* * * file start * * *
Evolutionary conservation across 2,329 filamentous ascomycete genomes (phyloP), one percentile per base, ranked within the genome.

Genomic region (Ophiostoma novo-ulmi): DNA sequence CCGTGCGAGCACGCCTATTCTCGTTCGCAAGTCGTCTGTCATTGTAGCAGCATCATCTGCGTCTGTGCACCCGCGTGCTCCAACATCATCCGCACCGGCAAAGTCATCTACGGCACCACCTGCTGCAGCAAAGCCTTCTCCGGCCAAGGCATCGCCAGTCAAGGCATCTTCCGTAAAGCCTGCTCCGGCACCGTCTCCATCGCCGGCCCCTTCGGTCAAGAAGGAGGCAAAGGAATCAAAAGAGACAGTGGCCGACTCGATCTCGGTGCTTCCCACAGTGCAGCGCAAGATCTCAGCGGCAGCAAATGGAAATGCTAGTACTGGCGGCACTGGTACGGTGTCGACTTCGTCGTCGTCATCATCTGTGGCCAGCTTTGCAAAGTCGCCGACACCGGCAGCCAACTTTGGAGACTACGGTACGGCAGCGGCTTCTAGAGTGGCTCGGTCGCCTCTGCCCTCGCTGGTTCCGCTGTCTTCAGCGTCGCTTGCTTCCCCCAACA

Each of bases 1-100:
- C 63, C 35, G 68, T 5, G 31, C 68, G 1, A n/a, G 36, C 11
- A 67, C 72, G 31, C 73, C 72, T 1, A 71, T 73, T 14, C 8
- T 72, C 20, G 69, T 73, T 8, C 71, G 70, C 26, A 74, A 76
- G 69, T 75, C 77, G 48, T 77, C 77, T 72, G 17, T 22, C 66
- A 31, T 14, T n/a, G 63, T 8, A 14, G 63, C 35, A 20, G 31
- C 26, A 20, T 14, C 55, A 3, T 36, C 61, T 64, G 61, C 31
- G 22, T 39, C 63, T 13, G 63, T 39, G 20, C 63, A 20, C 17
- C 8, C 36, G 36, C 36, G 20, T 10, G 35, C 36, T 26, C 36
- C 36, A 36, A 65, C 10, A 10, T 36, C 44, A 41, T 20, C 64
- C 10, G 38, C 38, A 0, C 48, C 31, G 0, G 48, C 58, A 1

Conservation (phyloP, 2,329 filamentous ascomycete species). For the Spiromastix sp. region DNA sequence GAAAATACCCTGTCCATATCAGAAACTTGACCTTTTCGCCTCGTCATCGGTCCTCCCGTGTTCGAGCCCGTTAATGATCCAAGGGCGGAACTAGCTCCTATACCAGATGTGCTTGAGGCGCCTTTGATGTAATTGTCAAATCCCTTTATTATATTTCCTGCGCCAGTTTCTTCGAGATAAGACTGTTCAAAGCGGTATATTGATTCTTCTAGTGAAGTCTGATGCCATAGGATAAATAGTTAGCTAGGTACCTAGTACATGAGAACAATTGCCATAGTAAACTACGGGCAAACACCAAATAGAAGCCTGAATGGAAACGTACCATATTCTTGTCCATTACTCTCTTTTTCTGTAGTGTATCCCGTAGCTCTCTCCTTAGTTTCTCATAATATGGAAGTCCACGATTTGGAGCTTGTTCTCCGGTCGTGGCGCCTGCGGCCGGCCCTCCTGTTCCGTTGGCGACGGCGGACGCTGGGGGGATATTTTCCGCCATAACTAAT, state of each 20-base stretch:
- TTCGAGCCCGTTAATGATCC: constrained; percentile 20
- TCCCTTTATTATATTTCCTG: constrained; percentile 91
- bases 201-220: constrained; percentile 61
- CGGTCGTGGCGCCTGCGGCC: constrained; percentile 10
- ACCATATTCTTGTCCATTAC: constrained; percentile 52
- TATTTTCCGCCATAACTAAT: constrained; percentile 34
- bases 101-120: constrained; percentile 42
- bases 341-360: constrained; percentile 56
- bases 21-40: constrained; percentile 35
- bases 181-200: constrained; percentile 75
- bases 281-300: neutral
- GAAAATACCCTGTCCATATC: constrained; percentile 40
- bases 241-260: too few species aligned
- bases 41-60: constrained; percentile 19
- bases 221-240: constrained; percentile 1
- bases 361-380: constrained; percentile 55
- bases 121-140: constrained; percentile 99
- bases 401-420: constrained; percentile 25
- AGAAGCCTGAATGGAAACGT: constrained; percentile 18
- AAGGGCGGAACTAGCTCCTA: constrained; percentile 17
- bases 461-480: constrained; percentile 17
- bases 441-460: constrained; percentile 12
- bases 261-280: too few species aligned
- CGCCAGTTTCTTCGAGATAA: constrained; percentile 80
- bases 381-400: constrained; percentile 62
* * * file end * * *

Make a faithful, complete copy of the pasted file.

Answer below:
Evolutionary conservation across 2,329 filamentous ascomycete genomes (phyloP), one percentile per base, ranked within the genome.

Genomic region (Ophiostoma novo-ulmi): DNA sequence CCGTGCGAGCACGCCTATTCTCGTTCGCAAGTCGTCTGTCATTGTAGCAGCATCATCTGCGTCTGTGCACCCGCGTGCTCCAACATCATCCGCACCGGCAAAGTCATCTACGGCACCACCTGCTGCAGCAAAGCCTTCTCCGGCCAAGGCATCGCCAGTCAAGGCATCTTCCGTAAAGCCTGCTCCGGCACCGTCTCCATCGCCGGCCCCTTCGGTCAAGAAGGAGGCAAAGGAATCAAAAGAGACAGTGGCCGACTCGATCTCGGTGCTTCCCACAGTGCAGCGCAAGATCTCAGCGGCAGCAAATGGAAATGCTAGTACTGGCGGCACTGGTACGGTGTCGACTTCGTCGTCGTCATCATCTGTGGCCAGCTTTGCAAAGTCGCCGACACCGGCAGCCAACTTTGGAGACTACGGTACGGCAGCGGCTTCTAGAGTGGCTCGGTCGCCTCTGCCCTCGCTGGTTCCGCTGTCTTCAGCGTCGCTTGCTTCCCCCAACA

Each of bases 1-100:
- C 63, C 35, G 68, T 5, G 31, C 68, G 1, A n/a, G 36, C 11
- A 67, C 72, G 31, C 73, C 72, T 1, A 71, T 73, T 14, C 8
- T 72, C 20, G 69, T 73, T 8, C 71, G 70, C 26, A 74, A 76
- G 69, T 75, C 77, G 48, T 77, C 77, T 72, G 17, T 22, C 66
- A 31, T 14, T n/a, G 63, T 8, A 14, G 63, C 35, A 20, G 31
- C 26, A 20, T 14, C 55, A 3, T 36, C 61, T 64, G 61, C 31
- G 22, T 39, C 63, T 13, G 63, T 39, G 20, C 63, A 20, C 17
- C 8, C 36, G 36, C 36, G 20, T 10, G 35, C 36, T 26, C 36
- C 36, A 36, A 65, C 10, A 10, T 36, C 44, A 41, T 20, C 64
- C 10, G 38, C 38, A 0, C 48, C 31, G 0, G 48, C 58, A 1

Conservation (phyloP, 2,329 filamentous ascomycete species). For the Spiromastix sp. region DNA sequence GAAAATACCCTGTCCATATCAGAAACTTGACCTTTTCGCCTCGTCATCGGTCCTCCCGTGTTCGAGCCCGTTAATGATCCAAGGGCGGAACTAGCTCCTATACCAGATGTGCTTGAGGCGCCTTTGATGTAATTGTCAAATCCCTTTATTATATTTCCTGCGCCAGTTTCTTCGAGATAAGACTGTTCAAAGCGGTATATTGATTCTTCTAGTGAAGTCTGATGCCATAGGATAAATAGTTAGCTAGGTACCTAGTACATGAGAACAATTGCCATAGTAAACTACGGGCAAACACCAAATAGAAGCCTGAATGGAAACGTACCATATTCTTGTCCATTACTCTCTTTTTCTGTAGTGTATCCCGTAGCTCTCTCCTTAGTTTCTCATAATATGGAAGTCCACGATTTGGAGCTTGTTCTCCGGTCGTGGCGCCTGCGGCCGGCCCTCCTGTTCCGTTGGCGACGGCGGACGCTGGGGGGATATTTTCCGCCATAACTAAT, state of each 20-base stretch:
- TTCGAGCCCGTTAATGATCC: constrained; percentile 20
- TCCCTTTATTATATTTCCTG: constrained; percentile 91
- bases 201-220: constrained; percentile 61
- CGGTCGTGGCGCCTGCGGCC: constrained; percentile 10
- ACCATATTCTTGTCCATTAC: constrained; percentile 52
- TATTTTCCGCCATAACTAAT: constrained; percentile 34
- bases 101-120: constrained; percentile 42
- bases 341-360: constrained; percentile 56
- bases 21-40: constrained; percentile 35
- bases 181-200: constrained; percentile 75
- bases 281-300: neutral
- GAAAATACCCTGTCCATATC: constrained; percentile 40
- bases 241-260: too few species aligned
- bases 41-60: constrained; percentile 19
- bases 221-240: constrained; percentile 1
- bases 361-380: constrained; percentile 55
- bases 121-140: constrained; percentile 99
- bases 401-420: constrained; percentile 25
- AGAAGCCTGAATGGAAACGT: constrained; percentile 18
- AAGGGCGGAACTAGCTCCTA: constrained; percentile 17
- bases 461-480: constrained; percentile 17
- bases 441-460: constrained; percentile 12
- bases 261-280: too few species aligned
- CGCCAGTTTCTTCGAGATAA: constrained; percentile 80
- bases 381-400: constrained; percentile 62